American Rescue Plan Act (ARPA) of 2021 — COVID-19 Emergency Relief Bill Key Highlights

American Rescue Plan Act (ARPA) of 2021 — COVID-19 Emergency Relief Bill Key Highlights

The third major pandemic relief bill was signed into law on March 11, 2021. This new legislation aims to help individuals, businesses and organizations. This is a $1.9 trillion package, which brings the overall combined three relief packages to over $5 trillion. The bill includes some anticipated measures such as direct payments to individuals, but it also included some unexpected measures, such as changes to the Affordable Care Act, which may particularly impact business owners.

We’ve chosen to focus on changes that specifically impact business owners and their employees. These changes include:

  • Payroll tax credits for Families First Coronavirus Response Act (FFCRA) leaves is expanded and extended through September 30, 2021. In general, this guarantees that employers who voluntarily continue to provide paid sick and family leaves in accordance with the prior FFCRA requirements will continue to receive payroll tax credits. The bill increases the limit on the credit for paid family leave to $12,000 from $10,000, and resets the limit on the number of days for paid sick leave on April 1, 2021.
  • Unemployment Benefits:
    • Extends existing federal unemployment supplement of $300 a week for initial claims related to COVID-19 through September 6, 2021.
    • Waives federal taxes on the first $10,200 of unemployment benefits received in 2020 for each individual earning under $150,000. Note: this exclusion only applies for taxpayers (both single and married) with adjusted gross income (AGI) of less than $150,000 regardless of filing status, such as single or married. Any AGI of $150,000 and above will not receive this exclusion – there is no phase-out.
  • Dependent Care FSA: For 2021, employees are able to contribute $10,500 into a dependent care account, instead of the normal $5,000 per family, if the employer agrees to modify their dependent care plan.  
  • Economic Impact Payments: Stimulus checks for 2021 amount to $1,400 per taxpayer plus $1,400 per dependent child. Qualifying dependents include full-time students under the age of 24 and adult dependents. Individual taxpayers earning an AGI up to $75,000 and married taxpayers earning an AGI up to $150,000 will receive $1,400 each, plus $1,400 for each dependent. The narrow phase-out range for individuals with an AGI $75,000-$80,000 and married taxpayers AGI of $150,000 - $160,000.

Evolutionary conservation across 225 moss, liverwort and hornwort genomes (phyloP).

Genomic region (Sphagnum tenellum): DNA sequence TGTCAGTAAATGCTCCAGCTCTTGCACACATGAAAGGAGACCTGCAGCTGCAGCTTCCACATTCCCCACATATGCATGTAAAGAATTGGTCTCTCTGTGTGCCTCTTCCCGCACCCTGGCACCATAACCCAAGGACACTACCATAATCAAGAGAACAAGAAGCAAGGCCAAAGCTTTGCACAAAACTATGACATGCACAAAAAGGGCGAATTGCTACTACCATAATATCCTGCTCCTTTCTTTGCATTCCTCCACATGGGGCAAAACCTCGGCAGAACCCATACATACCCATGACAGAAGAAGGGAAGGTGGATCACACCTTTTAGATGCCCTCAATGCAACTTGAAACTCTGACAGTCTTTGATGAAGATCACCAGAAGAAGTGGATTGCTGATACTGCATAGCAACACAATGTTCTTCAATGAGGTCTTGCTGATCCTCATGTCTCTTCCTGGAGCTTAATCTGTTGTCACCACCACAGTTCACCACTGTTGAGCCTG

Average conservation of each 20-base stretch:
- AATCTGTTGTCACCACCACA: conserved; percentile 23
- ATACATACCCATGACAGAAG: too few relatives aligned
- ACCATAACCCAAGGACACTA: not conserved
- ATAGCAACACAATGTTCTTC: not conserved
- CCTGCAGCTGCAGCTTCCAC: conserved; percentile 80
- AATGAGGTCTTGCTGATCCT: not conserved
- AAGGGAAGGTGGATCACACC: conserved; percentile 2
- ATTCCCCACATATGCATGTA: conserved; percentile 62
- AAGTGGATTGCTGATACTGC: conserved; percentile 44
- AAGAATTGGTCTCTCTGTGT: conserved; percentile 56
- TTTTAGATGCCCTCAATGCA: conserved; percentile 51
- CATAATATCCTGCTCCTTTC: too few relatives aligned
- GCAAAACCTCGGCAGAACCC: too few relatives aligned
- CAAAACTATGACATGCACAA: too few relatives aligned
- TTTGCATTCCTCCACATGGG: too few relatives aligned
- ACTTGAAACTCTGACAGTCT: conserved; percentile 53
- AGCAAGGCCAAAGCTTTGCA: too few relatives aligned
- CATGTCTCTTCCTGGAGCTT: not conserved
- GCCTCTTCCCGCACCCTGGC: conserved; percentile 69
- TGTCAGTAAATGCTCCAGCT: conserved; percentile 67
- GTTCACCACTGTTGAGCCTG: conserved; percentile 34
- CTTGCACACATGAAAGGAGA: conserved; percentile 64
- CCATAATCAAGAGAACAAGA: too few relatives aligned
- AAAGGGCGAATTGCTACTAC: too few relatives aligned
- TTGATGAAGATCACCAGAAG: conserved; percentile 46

• COBRA: The bill provides that individuals who have been laid off, involuntary terminated or had their hours cut and are eligible for and elect COBRA coverage qualify to receive 100% subsidy for COBRA insurance premiums for any period of COBRA coverage beginning April 1, 2021 and ending September 30, 2021. Under ARPA, the employer, insurer or multi-employer plan sponsor must pay eligible employee’s premiums, but may offset the cost by claiming a new federal tax credit.
  • Employee Retention Credit (ERC):
    • Recovery Startup Business: This credit is made available to new small businesses that began their business after February 15, 2020 and have annual gross receipts of $1 million of less. The ERC credit for startups is capped at $50,000 per quarter. Startup businesses are exempt from the two ERC eligibility tests, which are: (1) partial or full shutdown due to government order or (2) gross receipts decline.
    • ERC Extended Date: The bill extends the tax credit to include wages for eligible employers from June 30, 2021 through December 31, 2021.  
      • For 2021, an eligible employer can receive up to $7,000 per employee per quarter for a possible total of $28,000 (70% of wages up to $10,000 max).
    • For more guidance from the IRS, please see the following resource: IRS provides guidance for employers claiming the Employee Retention Credit for first two quarters of 2021 | Internal Revenue Service

Several changes gave a major boost to the Affordable Care Act (ACA) that expands subsidies to cut premiums.
As President Biden proposed during his campaign, the recent ARPA expands Marketplace subsidies above 400% of poverty and also increases subsidies for those making between 100% and 400% of the poverty level for the next two years (2021-2022). In addition, prior to ARPA, households had to contribute up to 9.83% of their annual income to pay for health insurance premiums to be eligible for the tax credits.  These changes go into effect April 1, 2021:

  • Maximum individual and family pay in premiums will be capped at 8.5% of their annual income.
  • Extending subsidies to individuals with incomes over 400% of the poverty level. The benefit would gradually phase out at higher incomes, as benchmark silver premiums no longer cross the 8.5% of income threshold.  
  • Guaranteeing access to a plan with a zero dollar premium payment for people with incomes between 100-150% of poverty.
  • Individuals approved to receive or receiving unemployment insurance (UI) at any point in 2021, and qualified to purchase insurance on the Marketplace will be eligible to get a silver plan with a $0 premium.

Also note that individual states may impose their own mandates in terms of insurance or other benefits. We’ll post additional updates on our website TRICOM.COM, as well as on our Twitter and Facebook feeds as they become available.

Be sure to check out TRICOM President & CEO Julie Ann Bittner’s recent discussion with John Walters, SR. VP of Business Development at Essential StaffCARE to understand future changes and potential costly impacts to the Affordable Care Act and more, on our podcast channel or YouTube!

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